Chemotherapy is usually used in cases of prostate cancer that are in the refractory period or fairly advanced stages. It may also be recommended for individuals who have distant metastasis as a result of their prostate cancer.
The standard for chemotherapy for prostate cancer is Docetaxel (Taxotere®). It is given concurrently with a steroid called Prednisone. Efficacy of Docetaxel was reported in 2004 in the New England Journal of Medicine. This research was led by Dr. Ian F. Tannock, here at The Princess Margaret, and it showed benefit prolonging survival and improving quality of life. Dr. Tannock is continuing his research looking for other drugs that might improve the response to Docetaxel if given at the same time. His goal is to develop effective treatments for advanced prostate cancer, by extending the utility of current treatments with minimal increase in toxicity.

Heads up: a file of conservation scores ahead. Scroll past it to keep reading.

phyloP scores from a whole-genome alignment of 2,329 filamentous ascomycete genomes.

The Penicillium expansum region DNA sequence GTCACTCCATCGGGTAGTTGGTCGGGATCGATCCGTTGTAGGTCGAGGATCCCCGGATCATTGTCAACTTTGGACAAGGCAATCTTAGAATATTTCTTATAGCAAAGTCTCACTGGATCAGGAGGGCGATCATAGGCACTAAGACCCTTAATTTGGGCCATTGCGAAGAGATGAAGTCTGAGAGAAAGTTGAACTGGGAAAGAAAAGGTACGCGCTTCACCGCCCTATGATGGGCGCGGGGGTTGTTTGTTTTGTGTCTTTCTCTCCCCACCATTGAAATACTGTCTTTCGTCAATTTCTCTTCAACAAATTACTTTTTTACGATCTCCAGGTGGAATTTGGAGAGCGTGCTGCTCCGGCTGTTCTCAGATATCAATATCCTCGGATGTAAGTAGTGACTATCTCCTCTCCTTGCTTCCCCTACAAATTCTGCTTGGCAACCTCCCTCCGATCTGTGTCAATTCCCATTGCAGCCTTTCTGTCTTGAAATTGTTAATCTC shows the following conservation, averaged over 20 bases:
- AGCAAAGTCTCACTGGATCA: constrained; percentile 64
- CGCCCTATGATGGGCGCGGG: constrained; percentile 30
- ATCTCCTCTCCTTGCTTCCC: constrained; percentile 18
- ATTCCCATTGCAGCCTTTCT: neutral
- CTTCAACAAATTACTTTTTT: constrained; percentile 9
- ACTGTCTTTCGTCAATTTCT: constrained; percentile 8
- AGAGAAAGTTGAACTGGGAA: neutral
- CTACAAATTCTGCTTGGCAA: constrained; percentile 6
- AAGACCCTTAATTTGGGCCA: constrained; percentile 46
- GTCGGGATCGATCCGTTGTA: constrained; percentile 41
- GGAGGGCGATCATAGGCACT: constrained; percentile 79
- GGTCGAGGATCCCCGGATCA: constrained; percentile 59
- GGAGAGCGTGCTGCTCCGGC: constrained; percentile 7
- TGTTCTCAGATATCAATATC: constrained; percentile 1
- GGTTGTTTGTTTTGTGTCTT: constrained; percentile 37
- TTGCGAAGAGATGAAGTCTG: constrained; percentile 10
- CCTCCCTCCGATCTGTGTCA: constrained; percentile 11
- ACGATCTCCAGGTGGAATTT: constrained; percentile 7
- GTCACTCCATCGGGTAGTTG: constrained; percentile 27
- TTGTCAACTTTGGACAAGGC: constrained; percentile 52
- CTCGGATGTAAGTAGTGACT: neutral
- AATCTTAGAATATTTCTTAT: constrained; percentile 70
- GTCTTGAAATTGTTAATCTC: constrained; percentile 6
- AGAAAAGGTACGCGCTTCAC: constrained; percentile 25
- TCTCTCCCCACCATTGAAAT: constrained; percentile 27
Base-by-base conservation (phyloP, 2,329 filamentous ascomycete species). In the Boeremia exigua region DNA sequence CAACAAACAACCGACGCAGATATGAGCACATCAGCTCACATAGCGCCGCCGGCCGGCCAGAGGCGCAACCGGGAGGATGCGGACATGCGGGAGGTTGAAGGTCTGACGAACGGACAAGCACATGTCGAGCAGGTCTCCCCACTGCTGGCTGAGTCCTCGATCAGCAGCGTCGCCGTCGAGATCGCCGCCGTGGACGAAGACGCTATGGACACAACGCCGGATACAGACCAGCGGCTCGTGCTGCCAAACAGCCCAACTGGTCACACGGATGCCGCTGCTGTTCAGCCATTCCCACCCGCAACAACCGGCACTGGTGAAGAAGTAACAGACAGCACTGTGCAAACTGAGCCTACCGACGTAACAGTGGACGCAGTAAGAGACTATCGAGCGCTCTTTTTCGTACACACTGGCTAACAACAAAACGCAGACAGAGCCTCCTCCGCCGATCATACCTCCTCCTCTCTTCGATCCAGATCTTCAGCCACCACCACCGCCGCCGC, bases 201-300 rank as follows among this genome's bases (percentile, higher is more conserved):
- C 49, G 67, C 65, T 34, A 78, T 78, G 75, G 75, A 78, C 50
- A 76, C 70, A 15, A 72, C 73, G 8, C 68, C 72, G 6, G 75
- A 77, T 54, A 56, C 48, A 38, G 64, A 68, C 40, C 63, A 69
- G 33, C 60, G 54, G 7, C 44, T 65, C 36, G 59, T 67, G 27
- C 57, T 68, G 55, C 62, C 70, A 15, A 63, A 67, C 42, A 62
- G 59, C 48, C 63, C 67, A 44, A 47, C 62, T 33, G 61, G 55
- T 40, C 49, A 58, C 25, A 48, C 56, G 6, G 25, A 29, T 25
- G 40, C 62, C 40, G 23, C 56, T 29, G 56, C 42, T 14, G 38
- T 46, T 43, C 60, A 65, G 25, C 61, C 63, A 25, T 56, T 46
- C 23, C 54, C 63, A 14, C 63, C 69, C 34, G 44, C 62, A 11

Chemotherapy is a systemic (system-wide) treatment that uses medication to destroy cancer cells. It affects all the cells of the body is it circulates through the blood stream. The chemotherapy drugs act in rapidly-dividing cells (ie. cancer cells) by interrupting steps in their cell division causing them to die. This kind of treatment takes advantage of the rapidly-dividing nature of cancer cells, and helps to stop the proliferation of cancer.
Since chemotherapy is systemic, healthy cells and tissues are affected by it as well. For example, blood cells are also rapidly-dividing cells and are damaged during chemotherapy. But normal cells in the body have a chance to recover from chemotherapy treatments, while cancer cells do not.
In cases of Prostate Cancer, chemotherapy is usually prescribed as a salvage therapy for advanced prostate cancer especially with distant metastasis.
Prostate cancer is extremely sensitive to hormonal treatments. Chemotherapy is only considered when the disease is considered hormone-resistant. This is when some cancer cells grow despite testosterone suppression, and threaten to spread. Hormone-resistant cancer will be identified by a rising PSA score, new lesions in bone/CT scans, and/or the appearance of symptoms (mainly pain).